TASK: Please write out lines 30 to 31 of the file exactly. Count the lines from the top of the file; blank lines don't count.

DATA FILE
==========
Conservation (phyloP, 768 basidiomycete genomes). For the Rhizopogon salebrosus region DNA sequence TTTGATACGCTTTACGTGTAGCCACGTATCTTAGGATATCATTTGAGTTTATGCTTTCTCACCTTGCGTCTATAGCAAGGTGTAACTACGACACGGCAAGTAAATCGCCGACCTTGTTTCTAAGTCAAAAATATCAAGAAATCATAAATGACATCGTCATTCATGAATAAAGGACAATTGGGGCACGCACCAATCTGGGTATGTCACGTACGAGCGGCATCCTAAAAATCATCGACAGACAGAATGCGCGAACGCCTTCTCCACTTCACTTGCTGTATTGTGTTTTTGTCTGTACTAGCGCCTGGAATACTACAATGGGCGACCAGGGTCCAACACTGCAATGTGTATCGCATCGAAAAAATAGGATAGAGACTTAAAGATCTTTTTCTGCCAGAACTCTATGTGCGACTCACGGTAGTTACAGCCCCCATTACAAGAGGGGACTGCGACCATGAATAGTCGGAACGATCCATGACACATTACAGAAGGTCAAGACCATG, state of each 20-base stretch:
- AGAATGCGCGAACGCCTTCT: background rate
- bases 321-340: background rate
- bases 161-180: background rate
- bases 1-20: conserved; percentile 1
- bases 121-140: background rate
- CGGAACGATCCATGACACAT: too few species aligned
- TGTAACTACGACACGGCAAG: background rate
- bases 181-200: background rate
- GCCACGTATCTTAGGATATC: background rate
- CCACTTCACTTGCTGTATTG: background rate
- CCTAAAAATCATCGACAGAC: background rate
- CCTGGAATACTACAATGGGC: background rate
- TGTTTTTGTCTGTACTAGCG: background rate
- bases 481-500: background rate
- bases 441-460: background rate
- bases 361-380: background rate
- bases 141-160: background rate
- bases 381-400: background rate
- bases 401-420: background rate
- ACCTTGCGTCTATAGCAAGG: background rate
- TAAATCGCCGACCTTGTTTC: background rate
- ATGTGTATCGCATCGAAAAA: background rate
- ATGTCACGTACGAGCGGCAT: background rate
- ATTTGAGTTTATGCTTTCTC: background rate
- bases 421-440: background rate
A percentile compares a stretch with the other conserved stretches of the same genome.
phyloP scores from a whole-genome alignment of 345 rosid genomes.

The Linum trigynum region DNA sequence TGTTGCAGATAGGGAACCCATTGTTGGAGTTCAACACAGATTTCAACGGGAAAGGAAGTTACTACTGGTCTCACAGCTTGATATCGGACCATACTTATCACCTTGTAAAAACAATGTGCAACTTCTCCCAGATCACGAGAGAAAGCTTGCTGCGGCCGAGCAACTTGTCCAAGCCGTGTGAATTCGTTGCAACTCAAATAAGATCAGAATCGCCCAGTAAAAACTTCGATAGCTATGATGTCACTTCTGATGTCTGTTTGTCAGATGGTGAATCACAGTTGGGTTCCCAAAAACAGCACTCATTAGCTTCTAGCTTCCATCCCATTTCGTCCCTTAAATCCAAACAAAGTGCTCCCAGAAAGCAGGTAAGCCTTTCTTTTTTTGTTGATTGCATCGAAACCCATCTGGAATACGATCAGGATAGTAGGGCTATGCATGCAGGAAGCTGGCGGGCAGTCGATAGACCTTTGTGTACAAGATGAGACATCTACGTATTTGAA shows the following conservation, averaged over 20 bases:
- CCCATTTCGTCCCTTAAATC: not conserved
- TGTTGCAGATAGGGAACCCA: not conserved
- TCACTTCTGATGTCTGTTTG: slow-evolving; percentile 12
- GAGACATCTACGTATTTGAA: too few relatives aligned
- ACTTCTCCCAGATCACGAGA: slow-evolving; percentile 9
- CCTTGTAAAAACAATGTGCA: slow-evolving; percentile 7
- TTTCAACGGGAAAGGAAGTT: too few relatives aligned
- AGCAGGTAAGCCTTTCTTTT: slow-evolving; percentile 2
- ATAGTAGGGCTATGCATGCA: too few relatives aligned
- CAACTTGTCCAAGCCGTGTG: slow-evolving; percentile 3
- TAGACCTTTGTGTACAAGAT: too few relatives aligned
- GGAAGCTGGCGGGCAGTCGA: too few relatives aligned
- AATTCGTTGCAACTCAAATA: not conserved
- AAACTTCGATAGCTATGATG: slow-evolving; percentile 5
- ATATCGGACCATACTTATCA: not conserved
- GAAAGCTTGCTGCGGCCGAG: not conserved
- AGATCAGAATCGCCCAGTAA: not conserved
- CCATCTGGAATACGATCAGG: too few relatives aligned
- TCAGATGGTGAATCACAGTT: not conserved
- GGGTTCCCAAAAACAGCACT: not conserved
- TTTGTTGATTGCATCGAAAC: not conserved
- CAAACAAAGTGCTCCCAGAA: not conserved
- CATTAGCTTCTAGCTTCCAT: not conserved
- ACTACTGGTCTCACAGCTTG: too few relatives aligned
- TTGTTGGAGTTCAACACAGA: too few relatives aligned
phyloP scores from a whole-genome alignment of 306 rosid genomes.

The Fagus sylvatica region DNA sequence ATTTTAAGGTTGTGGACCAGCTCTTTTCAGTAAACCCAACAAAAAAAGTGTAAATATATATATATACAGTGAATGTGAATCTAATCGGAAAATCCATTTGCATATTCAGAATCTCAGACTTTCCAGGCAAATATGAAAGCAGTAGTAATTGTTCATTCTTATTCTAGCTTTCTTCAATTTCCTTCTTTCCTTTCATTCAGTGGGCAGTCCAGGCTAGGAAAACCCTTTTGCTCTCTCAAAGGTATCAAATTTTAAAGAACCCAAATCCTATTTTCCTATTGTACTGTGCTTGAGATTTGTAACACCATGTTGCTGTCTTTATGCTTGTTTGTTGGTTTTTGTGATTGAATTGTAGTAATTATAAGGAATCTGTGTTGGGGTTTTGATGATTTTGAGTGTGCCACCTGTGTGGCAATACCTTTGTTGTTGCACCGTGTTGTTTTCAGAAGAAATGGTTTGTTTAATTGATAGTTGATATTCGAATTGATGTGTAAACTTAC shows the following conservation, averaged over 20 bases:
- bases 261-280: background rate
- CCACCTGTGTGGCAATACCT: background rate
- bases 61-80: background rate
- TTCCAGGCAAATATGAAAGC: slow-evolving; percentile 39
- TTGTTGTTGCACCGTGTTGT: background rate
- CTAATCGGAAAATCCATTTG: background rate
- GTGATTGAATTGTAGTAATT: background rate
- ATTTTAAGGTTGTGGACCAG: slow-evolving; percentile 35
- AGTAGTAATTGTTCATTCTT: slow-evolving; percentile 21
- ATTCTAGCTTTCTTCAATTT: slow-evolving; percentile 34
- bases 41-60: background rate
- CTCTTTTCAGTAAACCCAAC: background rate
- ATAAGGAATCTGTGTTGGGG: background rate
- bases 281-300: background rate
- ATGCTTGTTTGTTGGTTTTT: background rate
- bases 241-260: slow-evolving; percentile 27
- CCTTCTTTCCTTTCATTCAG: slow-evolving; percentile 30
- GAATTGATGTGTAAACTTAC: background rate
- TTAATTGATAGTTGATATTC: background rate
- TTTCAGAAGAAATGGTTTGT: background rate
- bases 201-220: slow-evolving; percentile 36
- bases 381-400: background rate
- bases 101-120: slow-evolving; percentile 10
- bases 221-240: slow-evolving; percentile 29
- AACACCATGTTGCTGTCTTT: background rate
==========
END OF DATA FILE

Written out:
- CCCATTTCGTCCCTTAAATC: not conserved
- TGTTGCAGATAGGGAACCCA: not conserved